If you're using a good heavy-bottomed pan, don't be afraid to let some brown bits start accumulating on the bottom of the pan- you'll get those back up into the broth in a bit. Add the garlic and rosemary and let it cook for a minute. Add the kale. It will look huge, but let it cook for a few minutes and it will wilt.

Add the chicken stock. You should get a nice sizzle- take a second to make sure you scrape up any of those brown bits and get them working together with the broth. You don't want to miss those flavor bits.... Cover and simmer the mixture until the kale and squash are tender- it shouldn't take long, approx 10 minutes.  Add the beans and cook for 5 more minutes, uncovered. Taste and add S&P as needed (depending on what stock you use, you may not need any salt at all).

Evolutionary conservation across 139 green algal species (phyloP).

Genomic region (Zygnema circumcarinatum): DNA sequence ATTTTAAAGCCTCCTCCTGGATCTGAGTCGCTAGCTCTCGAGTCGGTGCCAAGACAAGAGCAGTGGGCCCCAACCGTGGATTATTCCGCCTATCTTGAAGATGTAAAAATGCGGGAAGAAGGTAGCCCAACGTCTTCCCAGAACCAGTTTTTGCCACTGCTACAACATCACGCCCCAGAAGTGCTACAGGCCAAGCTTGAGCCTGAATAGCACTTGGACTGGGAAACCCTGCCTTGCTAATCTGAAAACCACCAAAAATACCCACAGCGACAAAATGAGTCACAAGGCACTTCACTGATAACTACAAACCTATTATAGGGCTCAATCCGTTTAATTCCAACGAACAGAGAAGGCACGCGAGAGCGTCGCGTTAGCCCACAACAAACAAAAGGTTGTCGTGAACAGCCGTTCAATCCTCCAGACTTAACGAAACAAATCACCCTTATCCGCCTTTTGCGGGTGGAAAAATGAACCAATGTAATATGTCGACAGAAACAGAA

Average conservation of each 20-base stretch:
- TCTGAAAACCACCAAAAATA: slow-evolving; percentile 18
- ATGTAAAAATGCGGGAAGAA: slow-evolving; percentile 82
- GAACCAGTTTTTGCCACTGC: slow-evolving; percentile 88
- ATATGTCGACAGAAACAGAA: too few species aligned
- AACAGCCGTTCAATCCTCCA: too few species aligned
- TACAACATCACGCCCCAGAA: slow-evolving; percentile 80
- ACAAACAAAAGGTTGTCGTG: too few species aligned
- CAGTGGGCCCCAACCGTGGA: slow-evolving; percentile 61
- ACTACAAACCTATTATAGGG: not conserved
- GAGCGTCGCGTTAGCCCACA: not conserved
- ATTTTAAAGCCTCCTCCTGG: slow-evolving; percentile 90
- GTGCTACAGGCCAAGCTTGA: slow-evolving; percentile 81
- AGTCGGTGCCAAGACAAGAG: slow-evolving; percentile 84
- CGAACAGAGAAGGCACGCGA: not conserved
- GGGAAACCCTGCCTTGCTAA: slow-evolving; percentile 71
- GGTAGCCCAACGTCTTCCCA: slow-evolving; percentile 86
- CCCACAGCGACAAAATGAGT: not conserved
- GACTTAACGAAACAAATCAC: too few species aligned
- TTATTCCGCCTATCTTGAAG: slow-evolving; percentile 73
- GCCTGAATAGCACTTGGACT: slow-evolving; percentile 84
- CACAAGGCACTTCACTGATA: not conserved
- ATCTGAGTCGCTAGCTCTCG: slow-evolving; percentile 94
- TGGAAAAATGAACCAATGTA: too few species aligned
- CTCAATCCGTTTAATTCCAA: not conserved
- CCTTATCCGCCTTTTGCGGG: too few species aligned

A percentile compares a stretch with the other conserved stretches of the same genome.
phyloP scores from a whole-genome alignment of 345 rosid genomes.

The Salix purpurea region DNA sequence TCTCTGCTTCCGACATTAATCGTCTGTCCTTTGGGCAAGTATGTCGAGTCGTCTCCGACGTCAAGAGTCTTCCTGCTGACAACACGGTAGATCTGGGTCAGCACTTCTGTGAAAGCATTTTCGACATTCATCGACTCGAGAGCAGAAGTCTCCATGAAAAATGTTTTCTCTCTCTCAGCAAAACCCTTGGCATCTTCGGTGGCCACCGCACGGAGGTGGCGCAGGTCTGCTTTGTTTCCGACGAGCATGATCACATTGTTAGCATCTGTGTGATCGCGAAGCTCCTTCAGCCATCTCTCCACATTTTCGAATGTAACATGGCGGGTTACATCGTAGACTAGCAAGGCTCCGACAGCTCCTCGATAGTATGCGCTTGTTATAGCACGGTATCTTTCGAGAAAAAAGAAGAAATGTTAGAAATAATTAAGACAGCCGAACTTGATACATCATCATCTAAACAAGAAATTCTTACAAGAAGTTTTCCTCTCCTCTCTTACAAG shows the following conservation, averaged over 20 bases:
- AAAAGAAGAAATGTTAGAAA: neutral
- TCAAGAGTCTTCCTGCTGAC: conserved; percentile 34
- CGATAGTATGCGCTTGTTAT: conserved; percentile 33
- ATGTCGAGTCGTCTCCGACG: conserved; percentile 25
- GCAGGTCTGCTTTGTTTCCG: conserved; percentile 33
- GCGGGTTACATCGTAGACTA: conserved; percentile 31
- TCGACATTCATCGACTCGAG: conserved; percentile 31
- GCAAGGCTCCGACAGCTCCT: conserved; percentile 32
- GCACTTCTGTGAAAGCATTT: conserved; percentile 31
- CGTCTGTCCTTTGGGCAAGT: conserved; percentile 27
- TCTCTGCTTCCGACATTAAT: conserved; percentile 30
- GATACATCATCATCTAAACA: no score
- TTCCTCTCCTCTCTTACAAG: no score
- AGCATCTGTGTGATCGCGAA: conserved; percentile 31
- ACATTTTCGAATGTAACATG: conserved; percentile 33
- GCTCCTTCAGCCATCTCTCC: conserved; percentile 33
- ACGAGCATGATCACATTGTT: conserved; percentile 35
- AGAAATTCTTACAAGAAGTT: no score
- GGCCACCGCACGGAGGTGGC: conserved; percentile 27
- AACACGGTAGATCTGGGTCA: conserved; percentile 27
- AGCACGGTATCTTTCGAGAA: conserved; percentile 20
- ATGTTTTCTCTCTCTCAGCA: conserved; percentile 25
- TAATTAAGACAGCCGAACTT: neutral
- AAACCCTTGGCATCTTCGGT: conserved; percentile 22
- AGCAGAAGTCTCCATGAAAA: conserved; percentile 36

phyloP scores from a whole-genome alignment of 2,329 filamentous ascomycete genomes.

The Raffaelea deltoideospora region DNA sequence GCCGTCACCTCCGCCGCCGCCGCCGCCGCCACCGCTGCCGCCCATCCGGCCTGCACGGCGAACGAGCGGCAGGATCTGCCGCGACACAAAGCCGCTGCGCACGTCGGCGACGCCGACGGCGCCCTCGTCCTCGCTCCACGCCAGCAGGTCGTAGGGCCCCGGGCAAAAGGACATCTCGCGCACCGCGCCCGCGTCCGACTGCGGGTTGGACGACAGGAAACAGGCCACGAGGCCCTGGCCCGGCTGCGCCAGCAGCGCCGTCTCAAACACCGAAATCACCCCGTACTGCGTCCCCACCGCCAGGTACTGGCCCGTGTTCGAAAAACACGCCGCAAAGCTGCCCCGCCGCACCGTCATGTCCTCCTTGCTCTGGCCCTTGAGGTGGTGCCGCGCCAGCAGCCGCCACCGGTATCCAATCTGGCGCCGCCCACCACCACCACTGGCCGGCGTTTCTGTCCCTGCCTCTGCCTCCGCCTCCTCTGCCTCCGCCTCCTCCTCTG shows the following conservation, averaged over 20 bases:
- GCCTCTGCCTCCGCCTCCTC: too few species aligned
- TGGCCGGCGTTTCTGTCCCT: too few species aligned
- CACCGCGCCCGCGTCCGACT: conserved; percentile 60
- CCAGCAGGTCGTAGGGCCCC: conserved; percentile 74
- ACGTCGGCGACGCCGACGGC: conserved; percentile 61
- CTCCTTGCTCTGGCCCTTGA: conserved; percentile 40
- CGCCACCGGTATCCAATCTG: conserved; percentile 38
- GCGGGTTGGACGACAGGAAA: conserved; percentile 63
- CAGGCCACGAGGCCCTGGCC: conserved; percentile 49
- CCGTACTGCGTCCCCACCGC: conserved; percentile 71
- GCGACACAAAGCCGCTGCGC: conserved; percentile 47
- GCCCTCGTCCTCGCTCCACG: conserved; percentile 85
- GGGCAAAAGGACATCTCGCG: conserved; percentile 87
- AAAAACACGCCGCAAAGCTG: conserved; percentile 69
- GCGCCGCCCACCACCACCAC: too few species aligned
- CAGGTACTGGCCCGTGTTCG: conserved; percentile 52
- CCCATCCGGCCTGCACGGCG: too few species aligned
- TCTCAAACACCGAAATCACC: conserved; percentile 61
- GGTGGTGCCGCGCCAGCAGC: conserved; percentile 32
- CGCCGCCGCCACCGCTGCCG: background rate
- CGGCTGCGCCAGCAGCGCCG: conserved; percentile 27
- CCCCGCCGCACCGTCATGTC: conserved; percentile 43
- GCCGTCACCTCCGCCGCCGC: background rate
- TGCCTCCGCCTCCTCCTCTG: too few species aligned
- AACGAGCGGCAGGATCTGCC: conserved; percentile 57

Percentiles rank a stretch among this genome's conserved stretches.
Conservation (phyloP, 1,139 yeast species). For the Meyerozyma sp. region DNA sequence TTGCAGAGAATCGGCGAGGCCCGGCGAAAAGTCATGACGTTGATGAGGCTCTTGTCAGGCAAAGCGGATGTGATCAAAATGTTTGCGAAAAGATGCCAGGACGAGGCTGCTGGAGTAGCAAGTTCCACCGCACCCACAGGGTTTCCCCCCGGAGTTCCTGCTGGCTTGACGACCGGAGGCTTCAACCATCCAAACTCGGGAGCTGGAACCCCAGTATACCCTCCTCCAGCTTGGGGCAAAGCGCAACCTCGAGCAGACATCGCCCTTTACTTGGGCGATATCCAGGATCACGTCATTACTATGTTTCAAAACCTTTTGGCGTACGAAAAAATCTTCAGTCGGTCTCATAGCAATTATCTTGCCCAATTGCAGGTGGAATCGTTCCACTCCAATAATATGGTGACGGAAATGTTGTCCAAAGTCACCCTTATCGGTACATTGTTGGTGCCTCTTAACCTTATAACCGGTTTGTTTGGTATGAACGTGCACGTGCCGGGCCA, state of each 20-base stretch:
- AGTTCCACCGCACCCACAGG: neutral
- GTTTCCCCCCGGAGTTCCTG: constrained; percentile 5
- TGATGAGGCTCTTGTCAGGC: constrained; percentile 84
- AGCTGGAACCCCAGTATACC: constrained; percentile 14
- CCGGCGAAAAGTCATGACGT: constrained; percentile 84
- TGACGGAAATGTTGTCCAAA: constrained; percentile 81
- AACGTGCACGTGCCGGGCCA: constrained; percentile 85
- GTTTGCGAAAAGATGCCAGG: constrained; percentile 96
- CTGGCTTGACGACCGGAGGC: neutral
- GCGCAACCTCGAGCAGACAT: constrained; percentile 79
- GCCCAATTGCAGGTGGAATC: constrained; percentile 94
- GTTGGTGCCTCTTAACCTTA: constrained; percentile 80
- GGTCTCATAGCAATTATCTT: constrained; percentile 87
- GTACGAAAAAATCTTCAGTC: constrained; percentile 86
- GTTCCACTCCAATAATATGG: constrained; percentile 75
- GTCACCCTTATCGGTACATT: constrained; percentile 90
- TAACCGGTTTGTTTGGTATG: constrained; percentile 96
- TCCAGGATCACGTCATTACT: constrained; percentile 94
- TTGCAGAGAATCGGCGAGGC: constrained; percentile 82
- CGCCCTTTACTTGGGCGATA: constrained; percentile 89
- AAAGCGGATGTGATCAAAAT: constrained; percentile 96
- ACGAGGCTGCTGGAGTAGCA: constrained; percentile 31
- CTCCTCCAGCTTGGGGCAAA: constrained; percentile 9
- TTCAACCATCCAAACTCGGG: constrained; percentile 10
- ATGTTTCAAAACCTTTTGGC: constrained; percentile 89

At this point, you could add a small pasta such as ditalini, tortellini, or any other cute mini pastas Barilla has on the market these days. I'm more of a quinoa fan- it's tasty and chock full of protein. I serve the soup over a small scoop for a complete meal, topped with a fair bit of freshly shaved parm. Yum. 

Healthy, Hearty, and Kinda Creamy Mushroom Soup

I recently discovered's soup recipes. I had some dental work done and was only able to eat very soft foods for a loooooong time. Once I got tired of scrambled eggs and mashed potatoes, I decided I was going on a mission for actual tasty soft food recipes. 
 I have now tried quite a few of the Skinnytaste soup recipes. This mushroom soup and the Curried Squash soup (to be posted shortly) have been my favorites.